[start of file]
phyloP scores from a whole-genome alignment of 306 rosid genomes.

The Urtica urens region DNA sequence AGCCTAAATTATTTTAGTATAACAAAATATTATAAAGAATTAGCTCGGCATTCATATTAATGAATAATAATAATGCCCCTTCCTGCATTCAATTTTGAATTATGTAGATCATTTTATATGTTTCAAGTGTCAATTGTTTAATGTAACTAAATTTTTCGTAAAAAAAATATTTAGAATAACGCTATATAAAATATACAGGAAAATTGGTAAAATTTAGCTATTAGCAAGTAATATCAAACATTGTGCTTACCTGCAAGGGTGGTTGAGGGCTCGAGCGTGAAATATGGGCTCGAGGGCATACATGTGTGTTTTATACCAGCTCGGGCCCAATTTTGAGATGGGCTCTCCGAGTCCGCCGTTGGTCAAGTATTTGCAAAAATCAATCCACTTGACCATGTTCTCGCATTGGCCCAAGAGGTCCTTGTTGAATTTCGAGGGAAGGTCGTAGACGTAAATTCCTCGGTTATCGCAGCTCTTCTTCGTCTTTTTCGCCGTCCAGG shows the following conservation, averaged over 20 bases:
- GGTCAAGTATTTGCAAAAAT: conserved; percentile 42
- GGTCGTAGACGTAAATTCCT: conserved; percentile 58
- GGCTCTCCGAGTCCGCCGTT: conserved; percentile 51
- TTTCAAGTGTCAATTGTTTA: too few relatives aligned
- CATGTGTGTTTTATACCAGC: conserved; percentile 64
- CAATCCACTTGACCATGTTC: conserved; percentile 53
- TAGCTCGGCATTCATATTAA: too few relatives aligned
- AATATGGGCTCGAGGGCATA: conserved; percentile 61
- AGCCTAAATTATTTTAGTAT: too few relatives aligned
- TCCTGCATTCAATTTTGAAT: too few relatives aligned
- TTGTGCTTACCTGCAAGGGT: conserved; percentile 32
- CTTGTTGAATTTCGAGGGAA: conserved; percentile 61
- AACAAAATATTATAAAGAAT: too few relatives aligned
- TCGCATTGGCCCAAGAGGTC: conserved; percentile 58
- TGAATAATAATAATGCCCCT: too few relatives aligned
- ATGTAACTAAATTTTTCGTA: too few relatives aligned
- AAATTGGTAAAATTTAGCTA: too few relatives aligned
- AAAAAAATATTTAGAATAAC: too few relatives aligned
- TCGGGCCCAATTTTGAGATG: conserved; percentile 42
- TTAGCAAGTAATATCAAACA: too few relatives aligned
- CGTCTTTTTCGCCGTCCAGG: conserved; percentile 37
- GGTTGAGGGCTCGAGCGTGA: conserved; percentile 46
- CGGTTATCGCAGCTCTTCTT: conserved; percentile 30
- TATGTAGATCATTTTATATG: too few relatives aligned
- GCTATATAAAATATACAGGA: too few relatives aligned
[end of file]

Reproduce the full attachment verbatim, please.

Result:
phyloP scores from a whole-genome alignment of 306 rosid genomes.

The Urtica urens region DNA sequence AGCCTAAATTATTTTAGTATAACAAAATATTATAAAGAATTAGCTCGGCATTCATATTAATGAATAATAATAATGCCCCTTCCTGCATTCAATTTTGAATTATGTAGATCATTTTATATGTTTCAAGTGTCAATTGTTTAATGTAACTAAATTTTTCGTAAAAAAAATATTTAGAATAACGCTATATAAAATATACAGGAAAATTGGTAAAATTTAGCTATTAGCAAGTAATATCAAACATTGTGCTTACCTGCAAGGGTGGTTGAGGGCTCGAGCGTGAAATATGGGCTCGAGGGCATACATGTGTGTTTTATACCAGCTCGGGCCCAATTTTGAGATGGGCTCTCCGAGTCCGCCGTTGGTCAAGTATTTGCAAAAATCAATCCACTTGACCATGTTCTCGCATTGGCCCAAGAGGTCCTTGTTGAATTTCGAGGGAAGGTCGTAGACGTAAATTCCTCGGTTATCGCAGCTCTTCTTCGTCTTTTTCGCCGTCCAGG shows the following conservation, averaged over 20 bases:
- GGTCAAGTATTTGCAAAAAT: conserved; percentile 42
- GGTCGTAGACGTAAATTCCT: conserved; percentile 58
- GGCTCTCCGAGTCCGCCGTT: conserved; percentile 51
- TTTCAAGTGTCAATTGTTTA: too few relatives aligned
- CATGTGTGTTTTATACCAGC: conserved; percentile 64
- CAATCCACTTGACCATGTTC: conserved; percentile 53
- TAGCTCGGCATTCATATTAA: too few relatives aligned
- AATATGGGCTCGAGGGCATA: conserved; percentile 61
- AGCCTAAATTATTTTAGTAT: too few relatives aligned
- TCCTGCATTCAATTTTGAAT: too few relatives aligned
- TTGTGCTTACCTGCAAGGGT: conserved; percentile 32
- CTTGTTGAATTTCGAGGGAA: conserved; percentile 61
- AACAAAATATTATAAAGAAT: too few relatives aligned
- TCGCATTGGCCCAAGAGGTC: conserved; percentile 58
- TGAATAATAATAATGCCCCT: too few relatives aligned
- ATGTAACTAAATTTTTCGTA: too few relatives aligned
- AAATTGGTAAAATTTAGCTA: too few relatives aligned
- AAAAAAATATTTAGAATAAC: too few relatives aligned
- TCGGGCCCAATTTTGAGATG: conserved; percentile 42
- TTAGCAAGTAATATCAAACA: too few relatives aligned
- CGTCTTTTTCGCCGTCCAGG: conserved; percentile 37
- GGTTGAGGGCTCGAGCGTGA: conserved; percentile 46
- CGGTTATCGCAGCTCTTCTT: conserved; percentile 30
- TATGTAGATCATTTTATATG: too few relatives aligned
- GCTATATAAAATATACAGGA: too few relatives aligned